Posts Tagged ‘MC Hammer’

What a confounding time this is. I’ve been running and lifting weights to prepare for the war with Canada. Fox News claims it will be “a mere matter of marching.” Trump promised me I’d be making love to Celine Dion at 24 Sussex Drive in Ottawa by Labour Day.

But instead of decimating Canadians with my fabulous hair and sense of irony, the invasion is on hold while the total resources of the United States are focused on locking kids in wire cages. If we don’t want to import kids, waiting until they cross the border before locking them in wire cages is a waste of time. Why can’t we keep them out before they ever get here by slapping tariffs on them? Works with everything else.

While I try desperately to hold onto what’s left of my soul as a U.S. citizen, I want to remark on the passing of the poet Donald Hall, who was 89. Hall wrote one of my favorite books, Life Work, which he published in 1993. The 2003 edition has a new introduction. This is only partly a book about being a writer. It’s mostly about work. Working. Work to do.

The first half of the book is all about Hall’s best imaginable day – spent at his desk, working, of course. (He also walked his dog in the woods and that evening watched two baseball games on TV while dictating letters.) From this I learned that you can’t just have a best day. You have to earn it, grow into it, survive long enough to grab it. “Contentment is work so engrossing that you do not know that you are working,” he writes. “You are only content when you have no notion of contentment.” He quotes the artist Auguste Rodin: “To work is to live without dying.”

Hall’s career might not be possible today. In 1993, he could pay for a typist for a year by selling one extra essay or book review to what he called a “periodical.” He sometimes employed several typists simultaneously, each working about four hours a week. Essays and book reviews must’ve been lucrative in 1993!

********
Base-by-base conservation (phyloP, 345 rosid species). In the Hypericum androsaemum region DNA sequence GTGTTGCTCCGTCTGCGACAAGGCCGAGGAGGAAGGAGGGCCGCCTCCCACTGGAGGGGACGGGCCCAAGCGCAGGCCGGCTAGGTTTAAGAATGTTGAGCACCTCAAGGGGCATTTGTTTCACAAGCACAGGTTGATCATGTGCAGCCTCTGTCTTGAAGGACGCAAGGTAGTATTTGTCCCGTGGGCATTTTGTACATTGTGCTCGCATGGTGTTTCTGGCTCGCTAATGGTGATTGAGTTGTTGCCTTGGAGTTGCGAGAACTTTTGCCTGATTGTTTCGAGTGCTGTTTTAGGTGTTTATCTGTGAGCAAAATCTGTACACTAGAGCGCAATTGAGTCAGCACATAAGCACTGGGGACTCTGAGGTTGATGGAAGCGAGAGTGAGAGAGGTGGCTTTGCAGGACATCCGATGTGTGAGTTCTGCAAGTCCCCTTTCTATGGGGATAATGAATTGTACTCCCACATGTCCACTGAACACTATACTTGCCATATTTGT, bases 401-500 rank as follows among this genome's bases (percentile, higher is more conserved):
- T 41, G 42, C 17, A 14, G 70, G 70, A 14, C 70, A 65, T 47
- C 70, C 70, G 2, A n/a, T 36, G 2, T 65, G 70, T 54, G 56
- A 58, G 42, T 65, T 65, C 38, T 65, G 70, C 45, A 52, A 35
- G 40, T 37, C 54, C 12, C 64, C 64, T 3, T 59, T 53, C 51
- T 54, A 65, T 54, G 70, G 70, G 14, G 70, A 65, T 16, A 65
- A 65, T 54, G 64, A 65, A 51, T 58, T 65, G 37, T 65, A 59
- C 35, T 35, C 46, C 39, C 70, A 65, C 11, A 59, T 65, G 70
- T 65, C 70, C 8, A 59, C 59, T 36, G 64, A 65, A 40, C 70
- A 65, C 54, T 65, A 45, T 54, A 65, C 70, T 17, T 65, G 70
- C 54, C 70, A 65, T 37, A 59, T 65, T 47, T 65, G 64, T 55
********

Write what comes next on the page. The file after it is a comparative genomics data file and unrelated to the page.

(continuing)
Hall provided his own epitaph in the last line of the book: “There is only one long-term project.”

I’m looking forward to my retirement, when I can stop slinging words for The Man and do nothing but my own work. Until then….at the rate we’re going, I might not get to Celine before Boxing Day.

Random Pick of the Day
My Bloody Valentine, Loveless (1991)
MBV was yet another British band that was going to be the next Beatles. On Loveless, they lather on distorted guitars and distorted keyboards and distorted road graders until you get an out-of-focus Smashing Pumpkins or an experience not unlike listening to David Bowie through soup.

They occasionally spawn a mesmerizing melody, and the boy-girl singers are excellent at sighing and singing drawn-out, disconnected syllables, but most of this record sucks. Why is it a Pick? Because if Loveless had been a four-song EP instead of the 11-song equivalent of Shackleton’s struggle to survive the South Pole, this review would be a rave rather than a rant. If you were listening to alt radio in the 1990s, those four songs would be a chunk of your life’s soundtrack: “Come in Alone,” “I Only Said,” “Only Shallow,” and “Soon.”

They’re not good at song titles, either.

Critics noticed that MBV performed while staring down at their shoes and dubbed them “shoegazers.” This was a band that was never going to lose the ball in the lights.

Random Pan of the Day